Click here to learn more about applying multiple layers of epoxy.

Question #4: How Long Does Epoxy Take to Cure?

A full cure for a high-quality epoxy resin will take about 72 hours in a proper environment. If the climate isn't quite right (e.g., too cold), it may take longer, though it's rare that the epoxy is unable to cure entirely.

Still, we highly recommend maintaining a temperature of 75°F for optimal curing time and clarity.

Click here to learn more about curing times for epoxy?

Question #5: How Long Do You Need to Wait Before Sanding Epoxy?

For a full sanding, we recommend letting the epoxy fully cure. This takes about 72 hours from the start of the curing phase. From there, you can sand the surface to achieve a matte finish or to prepare it for a polishing.

Learn more about sanding in sanding guides:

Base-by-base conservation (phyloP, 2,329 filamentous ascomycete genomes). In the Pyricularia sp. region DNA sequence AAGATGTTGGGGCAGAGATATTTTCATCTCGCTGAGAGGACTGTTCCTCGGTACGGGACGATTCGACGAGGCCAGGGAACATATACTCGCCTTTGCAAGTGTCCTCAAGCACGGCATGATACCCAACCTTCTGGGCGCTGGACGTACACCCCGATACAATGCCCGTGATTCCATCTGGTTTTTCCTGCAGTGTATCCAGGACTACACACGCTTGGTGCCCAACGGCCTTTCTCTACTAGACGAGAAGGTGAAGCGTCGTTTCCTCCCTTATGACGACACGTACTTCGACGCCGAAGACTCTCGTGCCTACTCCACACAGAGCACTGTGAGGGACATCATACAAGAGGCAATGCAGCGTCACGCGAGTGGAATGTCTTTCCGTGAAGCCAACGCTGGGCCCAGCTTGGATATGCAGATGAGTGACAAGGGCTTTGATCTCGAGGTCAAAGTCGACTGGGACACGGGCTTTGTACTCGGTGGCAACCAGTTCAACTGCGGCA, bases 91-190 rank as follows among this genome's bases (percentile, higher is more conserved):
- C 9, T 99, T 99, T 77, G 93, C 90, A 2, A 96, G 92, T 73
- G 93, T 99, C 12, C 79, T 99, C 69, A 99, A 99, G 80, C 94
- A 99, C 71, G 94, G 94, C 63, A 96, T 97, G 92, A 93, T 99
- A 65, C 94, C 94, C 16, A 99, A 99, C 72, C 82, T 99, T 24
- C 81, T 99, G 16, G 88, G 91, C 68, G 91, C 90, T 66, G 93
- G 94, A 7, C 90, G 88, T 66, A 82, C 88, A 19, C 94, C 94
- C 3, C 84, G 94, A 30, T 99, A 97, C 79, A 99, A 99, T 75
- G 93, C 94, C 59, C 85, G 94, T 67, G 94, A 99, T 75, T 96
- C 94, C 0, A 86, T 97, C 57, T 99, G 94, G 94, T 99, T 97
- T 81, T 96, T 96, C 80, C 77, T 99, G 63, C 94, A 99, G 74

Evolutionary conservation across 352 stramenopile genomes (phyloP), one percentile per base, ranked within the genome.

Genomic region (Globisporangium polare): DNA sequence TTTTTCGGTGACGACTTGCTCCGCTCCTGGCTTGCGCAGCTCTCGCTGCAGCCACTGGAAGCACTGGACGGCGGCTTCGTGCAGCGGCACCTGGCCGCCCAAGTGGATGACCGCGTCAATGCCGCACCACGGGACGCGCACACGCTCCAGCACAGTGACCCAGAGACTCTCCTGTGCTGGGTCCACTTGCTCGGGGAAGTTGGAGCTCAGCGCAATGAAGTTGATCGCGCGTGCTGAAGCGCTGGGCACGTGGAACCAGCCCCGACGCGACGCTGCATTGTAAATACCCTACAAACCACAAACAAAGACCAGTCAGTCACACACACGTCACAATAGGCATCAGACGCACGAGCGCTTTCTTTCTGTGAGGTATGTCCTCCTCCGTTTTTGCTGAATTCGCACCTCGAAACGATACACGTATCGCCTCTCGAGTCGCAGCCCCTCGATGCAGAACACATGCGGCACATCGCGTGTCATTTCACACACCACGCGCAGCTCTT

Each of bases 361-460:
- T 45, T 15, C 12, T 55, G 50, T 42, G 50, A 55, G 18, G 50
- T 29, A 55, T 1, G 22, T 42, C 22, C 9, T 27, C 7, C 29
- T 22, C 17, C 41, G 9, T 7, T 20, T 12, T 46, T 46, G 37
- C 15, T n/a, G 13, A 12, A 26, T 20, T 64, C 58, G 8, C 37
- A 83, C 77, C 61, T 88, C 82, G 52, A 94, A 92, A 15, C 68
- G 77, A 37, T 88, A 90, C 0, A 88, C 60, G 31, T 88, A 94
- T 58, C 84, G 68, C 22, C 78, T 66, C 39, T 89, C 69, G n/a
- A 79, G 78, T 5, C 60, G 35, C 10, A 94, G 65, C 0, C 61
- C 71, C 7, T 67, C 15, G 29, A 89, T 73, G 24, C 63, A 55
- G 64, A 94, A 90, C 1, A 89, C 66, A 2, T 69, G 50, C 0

Question #6: Can You Polish Epoxy?

Yes, epoxy can be polished after giving it a proper sanding. Learn more here.

Question #7: How Do You Clean Epoxy Surfaces?

Mild soap and warm water are all you'll need to clean epoxy surfaces in most cases.

You can also use a typical multi-surface cleaner or a glass cleaner. However, do not use potent vinegar, acetone, or lacquer thinner. Strong solvents in general will weaken the epoxy over time and should be avoided as they are also unnecessary.

Click here to learn more about cleaning epoxy surfaces.

Question #8: What Are Resins?

Resins are materials used in the creation of polymers. There are several relevant types here, each of which are synthetic:

  • Epoxy resin
  • Polyester resin
  • Polyurethane resin

Synthetic resins like epoxy, polyester, and polyurethane each have distinct properties and uses, making them indispensable in various applications.